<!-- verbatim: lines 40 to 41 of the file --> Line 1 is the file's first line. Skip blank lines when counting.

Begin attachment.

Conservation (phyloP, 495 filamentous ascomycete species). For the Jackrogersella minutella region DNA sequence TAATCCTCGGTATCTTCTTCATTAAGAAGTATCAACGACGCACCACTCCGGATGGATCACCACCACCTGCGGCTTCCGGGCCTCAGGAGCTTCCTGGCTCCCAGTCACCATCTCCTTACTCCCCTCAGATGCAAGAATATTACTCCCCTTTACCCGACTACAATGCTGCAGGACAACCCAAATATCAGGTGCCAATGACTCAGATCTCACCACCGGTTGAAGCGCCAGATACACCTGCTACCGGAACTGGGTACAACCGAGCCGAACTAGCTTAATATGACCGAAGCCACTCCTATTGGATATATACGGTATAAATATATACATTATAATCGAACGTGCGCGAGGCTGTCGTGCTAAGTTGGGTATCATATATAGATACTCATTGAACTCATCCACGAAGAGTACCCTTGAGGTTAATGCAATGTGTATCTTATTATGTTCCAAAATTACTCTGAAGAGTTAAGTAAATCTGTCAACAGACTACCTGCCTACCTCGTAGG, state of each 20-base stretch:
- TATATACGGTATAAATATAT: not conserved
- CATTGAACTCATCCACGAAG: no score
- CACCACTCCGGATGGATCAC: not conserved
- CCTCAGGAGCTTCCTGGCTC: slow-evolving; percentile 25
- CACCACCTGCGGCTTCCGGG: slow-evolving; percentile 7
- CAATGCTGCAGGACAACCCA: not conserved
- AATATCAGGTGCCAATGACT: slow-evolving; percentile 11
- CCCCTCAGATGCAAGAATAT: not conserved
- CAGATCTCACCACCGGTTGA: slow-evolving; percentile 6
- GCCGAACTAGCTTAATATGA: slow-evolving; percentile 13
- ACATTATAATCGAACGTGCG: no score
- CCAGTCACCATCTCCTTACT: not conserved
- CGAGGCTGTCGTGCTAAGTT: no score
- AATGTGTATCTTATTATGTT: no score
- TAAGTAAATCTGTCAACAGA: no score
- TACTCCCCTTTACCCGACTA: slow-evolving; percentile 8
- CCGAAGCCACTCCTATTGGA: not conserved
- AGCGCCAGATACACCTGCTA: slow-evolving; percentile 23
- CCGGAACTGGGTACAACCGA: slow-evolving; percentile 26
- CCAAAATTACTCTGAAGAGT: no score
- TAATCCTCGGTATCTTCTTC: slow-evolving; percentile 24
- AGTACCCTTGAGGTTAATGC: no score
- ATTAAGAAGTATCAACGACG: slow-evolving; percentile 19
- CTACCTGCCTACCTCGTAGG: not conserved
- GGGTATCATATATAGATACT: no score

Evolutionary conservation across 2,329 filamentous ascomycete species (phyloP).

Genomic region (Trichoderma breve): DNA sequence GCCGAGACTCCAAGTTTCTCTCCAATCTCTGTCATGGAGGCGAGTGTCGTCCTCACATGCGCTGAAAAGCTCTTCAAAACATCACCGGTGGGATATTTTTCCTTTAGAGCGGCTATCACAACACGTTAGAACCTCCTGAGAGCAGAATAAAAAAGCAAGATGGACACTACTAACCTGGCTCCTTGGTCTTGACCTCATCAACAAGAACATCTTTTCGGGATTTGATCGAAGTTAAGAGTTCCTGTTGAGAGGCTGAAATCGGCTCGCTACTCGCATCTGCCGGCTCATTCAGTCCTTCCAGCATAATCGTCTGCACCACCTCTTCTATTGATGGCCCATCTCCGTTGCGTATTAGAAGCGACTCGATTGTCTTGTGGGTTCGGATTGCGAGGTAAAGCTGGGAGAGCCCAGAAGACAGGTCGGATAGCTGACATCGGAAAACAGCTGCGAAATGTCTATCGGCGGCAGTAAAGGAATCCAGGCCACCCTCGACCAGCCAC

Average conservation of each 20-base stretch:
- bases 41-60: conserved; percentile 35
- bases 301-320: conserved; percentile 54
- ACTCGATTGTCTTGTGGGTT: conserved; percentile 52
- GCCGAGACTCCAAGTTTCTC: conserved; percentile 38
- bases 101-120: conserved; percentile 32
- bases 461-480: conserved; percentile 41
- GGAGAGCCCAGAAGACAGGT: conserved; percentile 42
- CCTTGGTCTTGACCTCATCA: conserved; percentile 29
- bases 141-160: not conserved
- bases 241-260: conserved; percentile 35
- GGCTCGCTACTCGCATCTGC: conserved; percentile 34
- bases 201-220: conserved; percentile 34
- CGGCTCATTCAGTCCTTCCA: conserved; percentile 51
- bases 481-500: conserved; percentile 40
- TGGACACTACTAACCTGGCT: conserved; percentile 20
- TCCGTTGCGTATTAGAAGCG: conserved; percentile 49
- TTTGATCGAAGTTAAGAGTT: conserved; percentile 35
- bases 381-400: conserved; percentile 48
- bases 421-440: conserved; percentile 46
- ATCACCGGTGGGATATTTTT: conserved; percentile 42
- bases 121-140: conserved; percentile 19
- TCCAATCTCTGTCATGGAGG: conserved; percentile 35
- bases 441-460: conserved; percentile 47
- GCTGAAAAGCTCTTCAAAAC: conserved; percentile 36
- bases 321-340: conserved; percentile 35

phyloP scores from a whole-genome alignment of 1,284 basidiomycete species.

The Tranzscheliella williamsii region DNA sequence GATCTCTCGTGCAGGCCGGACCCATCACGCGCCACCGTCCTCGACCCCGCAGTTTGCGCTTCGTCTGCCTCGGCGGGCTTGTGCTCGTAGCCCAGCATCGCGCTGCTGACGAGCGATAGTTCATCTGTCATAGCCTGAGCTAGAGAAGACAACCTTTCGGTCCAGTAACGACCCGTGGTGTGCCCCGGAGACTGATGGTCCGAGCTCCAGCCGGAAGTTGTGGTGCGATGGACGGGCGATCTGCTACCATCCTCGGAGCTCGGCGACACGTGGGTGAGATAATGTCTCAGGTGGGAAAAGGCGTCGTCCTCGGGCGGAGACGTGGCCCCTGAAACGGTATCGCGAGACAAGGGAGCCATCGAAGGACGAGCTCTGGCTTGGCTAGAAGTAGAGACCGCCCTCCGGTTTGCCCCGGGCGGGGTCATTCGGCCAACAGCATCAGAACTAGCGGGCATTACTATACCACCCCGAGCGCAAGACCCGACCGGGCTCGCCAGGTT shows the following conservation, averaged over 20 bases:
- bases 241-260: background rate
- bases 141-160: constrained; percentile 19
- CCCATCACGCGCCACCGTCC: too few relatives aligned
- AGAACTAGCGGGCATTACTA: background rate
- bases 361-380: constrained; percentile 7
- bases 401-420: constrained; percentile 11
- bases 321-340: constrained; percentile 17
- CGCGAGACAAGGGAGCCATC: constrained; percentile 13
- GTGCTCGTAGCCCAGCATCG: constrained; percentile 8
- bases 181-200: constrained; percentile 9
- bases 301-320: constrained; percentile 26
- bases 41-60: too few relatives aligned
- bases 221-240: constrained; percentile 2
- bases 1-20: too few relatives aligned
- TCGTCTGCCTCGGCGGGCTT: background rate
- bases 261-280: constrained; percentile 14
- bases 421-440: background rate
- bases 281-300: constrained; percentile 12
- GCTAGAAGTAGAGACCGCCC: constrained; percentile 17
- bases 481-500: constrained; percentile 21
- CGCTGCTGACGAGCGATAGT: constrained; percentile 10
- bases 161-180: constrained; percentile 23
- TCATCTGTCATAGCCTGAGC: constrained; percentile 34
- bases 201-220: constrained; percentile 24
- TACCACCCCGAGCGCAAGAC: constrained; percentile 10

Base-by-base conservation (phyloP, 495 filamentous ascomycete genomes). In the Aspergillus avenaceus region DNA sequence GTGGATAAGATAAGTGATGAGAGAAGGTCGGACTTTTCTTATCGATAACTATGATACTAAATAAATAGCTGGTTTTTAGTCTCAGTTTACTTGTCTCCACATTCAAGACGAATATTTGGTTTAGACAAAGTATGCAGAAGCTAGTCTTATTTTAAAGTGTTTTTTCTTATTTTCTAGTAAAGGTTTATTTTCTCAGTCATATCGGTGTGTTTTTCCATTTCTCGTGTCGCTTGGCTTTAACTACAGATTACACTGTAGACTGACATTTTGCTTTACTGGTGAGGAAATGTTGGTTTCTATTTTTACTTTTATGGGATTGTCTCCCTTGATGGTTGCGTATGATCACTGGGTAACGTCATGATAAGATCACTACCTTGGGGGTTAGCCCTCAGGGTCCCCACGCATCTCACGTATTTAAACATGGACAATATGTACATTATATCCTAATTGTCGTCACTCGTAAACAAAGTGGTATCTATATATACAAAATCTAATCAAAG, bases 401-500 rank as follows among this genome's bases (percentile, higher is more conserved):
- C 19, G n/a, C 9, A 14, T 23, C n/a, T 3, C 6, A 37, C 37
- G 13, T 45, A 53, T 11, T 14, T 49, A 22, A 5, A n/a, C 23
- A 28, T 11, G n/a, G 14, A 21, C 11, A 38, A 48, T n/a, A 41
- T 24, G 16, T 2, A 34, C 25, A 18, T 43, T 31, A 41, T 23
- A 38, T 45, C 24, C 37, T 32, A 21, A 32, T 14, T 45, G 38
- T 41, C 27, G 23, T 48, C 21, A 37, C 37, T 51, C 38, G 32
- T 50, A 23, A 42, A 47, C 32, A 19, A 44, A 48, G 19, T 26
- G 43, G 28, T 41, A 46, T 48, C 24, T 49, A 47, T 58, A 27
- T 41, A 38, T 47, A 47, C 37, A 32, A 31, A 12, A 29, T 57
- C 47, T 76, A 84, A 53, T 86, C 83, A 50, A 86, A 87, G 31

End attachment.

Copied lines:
- GGCTCGCTACTCGCATCTGC: conserved; percentile 34
- bases 201-220: conserved; percentile 34